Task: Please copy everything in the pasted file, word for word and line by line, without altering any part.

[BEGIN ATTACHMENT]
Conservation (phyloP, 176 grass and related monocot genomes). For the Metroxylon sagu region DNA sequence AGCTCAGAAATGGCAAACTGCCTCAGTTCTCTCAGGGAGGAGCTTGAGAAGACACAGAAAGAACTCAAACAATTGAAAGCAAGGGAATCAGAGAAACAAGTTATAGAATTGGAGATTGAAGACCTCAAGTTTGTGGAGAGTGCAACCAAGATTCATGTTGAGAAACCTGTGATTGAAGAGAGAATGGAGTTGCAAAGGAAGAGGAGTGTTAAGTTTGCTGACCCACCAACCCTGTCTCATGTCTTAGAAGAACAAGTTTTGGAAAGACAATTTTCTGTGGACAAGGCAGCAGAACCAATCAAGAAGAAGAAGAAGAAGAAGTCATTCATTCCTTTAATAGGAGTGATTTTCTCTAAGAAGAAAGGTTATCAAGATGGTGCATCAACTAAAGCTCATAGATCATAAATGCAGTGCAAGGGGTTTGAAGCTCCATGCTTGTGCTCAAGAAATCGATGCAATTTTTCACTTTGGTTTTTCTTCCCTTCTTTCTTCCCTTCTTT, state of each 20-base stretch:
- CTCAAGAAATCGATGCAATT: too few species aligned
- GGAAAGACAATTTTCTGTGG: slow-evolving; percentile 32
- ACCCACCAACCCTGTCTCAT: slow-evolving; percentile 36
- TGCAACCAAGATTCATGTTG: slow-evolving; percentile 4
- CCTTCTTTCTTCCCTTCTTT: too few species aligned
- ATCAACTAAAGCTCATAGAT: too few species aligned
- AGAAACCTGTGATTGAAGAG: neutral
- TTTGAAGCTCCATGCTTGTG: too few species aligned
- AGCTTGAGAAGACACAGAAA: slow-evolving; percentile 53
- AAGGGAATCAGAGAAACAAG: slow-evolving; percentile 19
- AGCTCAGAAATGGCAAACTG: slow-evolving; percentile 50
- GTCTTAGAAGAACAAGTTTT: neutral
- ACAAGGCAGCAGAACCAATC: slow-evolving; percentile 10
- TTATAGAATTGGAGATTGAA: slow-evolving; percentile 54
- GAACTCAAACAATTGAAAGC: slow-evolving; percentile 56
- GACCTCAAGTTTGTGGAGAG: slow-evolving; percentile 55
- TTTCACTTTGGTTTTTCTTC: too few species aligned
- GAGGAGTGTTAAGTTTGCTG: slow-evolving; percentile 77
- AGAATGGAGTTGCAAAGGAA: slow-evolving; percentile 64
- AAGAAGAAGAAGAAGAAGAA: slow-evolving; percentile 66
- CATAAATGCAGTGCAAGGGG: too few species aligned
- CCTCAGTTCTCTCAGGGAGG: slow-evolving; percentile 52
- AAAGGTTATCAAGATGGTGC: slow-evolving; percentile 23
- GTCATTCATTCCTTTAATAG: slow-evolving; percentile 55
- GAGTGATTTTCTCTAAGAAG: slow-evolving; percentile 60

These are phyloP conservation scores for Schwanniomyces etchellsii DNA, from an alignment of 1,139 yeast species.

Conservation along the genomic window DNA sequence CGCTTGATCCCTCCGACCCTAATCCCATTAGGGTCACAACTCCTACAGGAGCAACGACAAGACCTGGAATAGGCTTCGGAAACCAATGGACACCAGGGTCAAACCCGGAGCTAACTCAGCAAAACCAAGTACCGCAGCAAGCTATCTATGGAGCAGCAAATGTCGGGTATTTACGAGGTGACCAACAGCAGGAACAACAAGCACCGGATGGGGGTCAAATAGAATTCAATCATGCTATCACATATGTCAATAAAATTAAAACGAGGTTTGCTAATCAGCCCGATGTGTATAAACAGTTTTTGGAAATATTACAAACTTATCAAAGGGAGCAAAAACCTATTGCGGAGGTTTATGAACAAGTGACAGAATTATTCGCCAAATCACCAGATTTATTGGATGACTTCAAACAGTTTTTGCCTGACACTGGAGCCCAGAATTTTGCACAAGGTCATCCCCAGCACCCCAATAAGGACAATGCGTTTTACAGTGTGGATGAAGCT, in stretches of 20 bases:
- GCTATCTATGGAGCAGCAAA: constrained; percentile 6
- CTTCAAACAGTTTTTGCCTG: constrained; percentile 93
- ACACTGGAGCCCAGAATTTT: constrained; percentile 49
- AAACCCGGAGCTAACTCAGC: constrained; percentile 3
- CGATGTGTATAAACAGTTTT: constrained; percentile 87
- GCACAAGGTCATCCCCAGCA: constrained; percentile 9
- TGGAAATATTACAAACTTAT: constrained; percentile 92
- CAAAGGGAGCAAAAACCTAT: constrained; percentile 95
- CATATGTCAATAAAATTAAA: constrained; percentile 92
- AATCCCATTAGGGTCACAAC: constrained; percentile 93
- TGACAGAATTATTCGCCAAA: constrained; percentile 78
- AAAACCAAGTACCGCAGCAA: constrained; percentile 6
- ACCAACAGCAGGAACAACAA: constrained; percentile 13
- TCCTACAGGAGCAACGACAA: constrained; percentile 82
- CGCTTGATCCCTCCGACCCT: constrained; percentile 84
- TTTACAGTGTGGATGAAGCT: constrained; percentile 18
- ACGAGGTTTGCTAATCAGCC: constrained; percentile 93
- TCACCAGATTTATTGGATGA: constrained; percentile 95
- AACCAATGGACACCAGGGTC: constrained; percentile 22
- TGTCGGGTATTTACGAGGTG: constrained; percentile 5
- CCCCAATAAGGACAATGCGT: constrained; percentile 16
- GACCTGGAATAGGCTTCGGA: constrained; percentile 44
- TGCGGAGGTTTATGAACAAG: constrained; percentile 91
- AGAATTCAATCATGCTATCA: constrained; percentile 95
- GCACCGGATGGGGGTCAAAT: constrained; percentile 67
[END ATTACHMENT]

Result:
Conservation (phyloP, 176 grass and related monocot genomes). For the Metroxylon sagu region DNA sequence AGCTCAGAAATGGCAAACTGCCTCAGTTCTCTCAGGGAGGAGCTTGAGAAGACACAGAAAGAACTCAAACAATTGAAAGCAAGGGAATCAGAGAAACAAGTTATAGAATTGGAGATTGAAGACCTCAAGTTTGTGGAGAGTGCAACCAAGATTCATGTTGAGAAACCTGTGATTGAAGAGAGAATGGAGTTGCAAAGGAAGAGGAGTGTTAAGTTTGCTGACCCACCAACCCTGTCTCATGTCTTAGAAGAACAAGTTTTGGAAAGACAATTTTCTGTGGACAAGGCAGCAGAACCAATCAAGAAGAAGAAGAAGAAGAAGTCATTCATTCCTTTAATAGGAGTGATTTTCTCTAAGAAGAAAGGTTATCAAGATGGTGCATCAACTAAAGCTCATAGATCATAAATGCAGTGCAAGGGGTTTGAAGCTCCATGCTTGTGCTCAAGAAATCGATGCAATTTTTCACTTTGGTTTTTCTTCCCTTCTTTCTTCCCTTCTTT, state of each 20-base stretch:
- CTCAAGAAATCGATGCAATT: too few species aligned
- GGAAAGACAATTTTCTGTGG: slow-evolving; percentile 32
- ACCCACCAACCCTGTCTCAT: slow-evolving; percentile 36
- TGCAACCAAGATTCATGTTG: slow-evolving; percentile 4
- CCTTCTTTCTTCCCTTCTTT: too few species aligned
- ATCAACTAAAGCTCATAGAT: too few species aligned
- AGAAACCTGTGATTGAAGAG: neutral
- TTTGAAGCTCCATGCTTGTG: too few species aligned
- AGCTTGAGAAGACACAGAAA: slow-evolving; percentile 53
- AAGGGAATCAGAGAAACAAG: slow-evolving; percentile 19
- AGCTCAGAAATGGCAAACTG: slow-evolving; percentile 50
- GTCTTAGAAGAACAAGTTTT: neutral
- ACAAGGCAGCAGAACCAATC: slow-evolving; percentile 10
- TTATAGAATTGGAGATTGAA: slow-evolving; percentile 54
- GAACTCAAACAATTGAAAGC: slow-evolving; percentile 56
- GACCTCAAGTTTGTGGAGAG: slow-evolving; percentile 55
- TTTCACTTTGGTTTTTCTTC: too few species aligned
- GAGGAGTGTTAAGTTTGCTG: slow-evolving; percentile 77
- AGAATGGAGTTGCAAAGGAA: slow-evolving; percentile 64
- AAGAAGAAGAAGAAGAAGAA: slow-evolving; percentile 66
- CATAAATGCAGTGCAAGGGG: too few species aligned
- CCTCAGTTCTCTCAGGGAGG: slow-evolving; percentile 52
- AAAGGTTATCAAGATGGTGC: slow-evolving; percentile 23
- GTCATTCATTCCTTTAATAG: slow-evolving; percentile 55
- GAGTGATTTTCTCTAAGAAG: slow-evolving; percentile 60

These are phyloP conservation scores for Schwanniomyces etchellsii DNA, from an alignment of 1,139 yeast species.

Conservation along the genomic window DNA sequence CGCTTGATCCCTCCGACCCTAATCCCATTAGGGTCACAACTCCTACAGGAGCAACGACAAGACCTGGAATAGGCTTCGGAAACCAATGGACACCAGGGTCAAACCCGGAGCTAACTCAGCAAAACCAAGTACCGCAGCAAGCTATCTATGGAGCAGCAAATGTCGGGTATTTACGAGGTGACCAACAGCAGGAACAACAAGCACCGGATGGGGGTCAAATAGAATTCAATCATGCTATCACATATGTCAATAAAATTAAAACGAGGTTTGCTAATCAGCCCGATGTGTATAAACAGTTTTTGGAAATATTACAAACTTATCAAAGGGAGCAAAAACCTATTGCGGAGGTTTATGAACAAGTGACAGAATTATTCGCCAAATCACCAGATTTATTGGATGACTTCAAACAGTTTTTGCCTGACACTGGAGCCCAGAATTTTGCACAAGGTCATCCCCAGCACCCCAATAAGGACAATGCGTTTTACAGTGTGGATGAAGCT, in stretches of 20 bases:
- GCTATCTATGGAGCAGCAAA: constrained; percentile 6
- CTTCAAACAGTTTTTGCCTG: constrained; percentile 93
- ACACTGGAGCCCAGAATTTT: constrained; percentile 49
- AAACCCGGAGCTAACTCAGC: constrained; percentile 3
- CGATGTGTATAAACAGTTTT: constrained; percentile 87
- GCACAAGGTCATCCCCAGCA: constrained; percentile 9
- TGGAAATATTACAAACTTAT: constrained; percentile 92
- CAAAGGGAGCAAAAACCTAT: constrained; percentile 95
- CATATGTCAATAAAATTAAA: constrained; percentile 92
- AATCCCATTAGGGTCACAAC: constrained; percentile 93
- TGACAGAATTATTCGCCAAA: constrained; percentile 78
- AAAACCAAGTACCGCAGCAA: constrained; percentile 6
- ACCAACAGCAGGAACAACAA: constrained; percentile 13
- TCCTACAGGAGCAACGACAA: constrained; percentile 82
- CGCTTGATCCCTCCGACCCT: constrained; percentile 84
- TTTACAGTGTGGATGAAGCT: constrained; percentile 18
- ACGAGGTTTGCTAATCAGCC: constrained; percentile 93
- TCACCAGATTTATTGGATGA: constrained; percentile 95
- AACCAATGGACACCAGGGTC: constrained; percentile 22
- TGTCGGGTATTTACGAGGTG: constrained; percentile 5
- CCCCAATAAGGACAATGCGT: constrained; percentile 16
- GACCTGGAATAGGCTTCGGA: constrained; percentile 44
- TGCGGAGGTTTATGAACAAG: constrained; percentile 91
- AGAATTCAATCATGCTATCA: constrained; percentile 95
- GCACCGGATGGGGGTCAAAT: constrained; percentile 67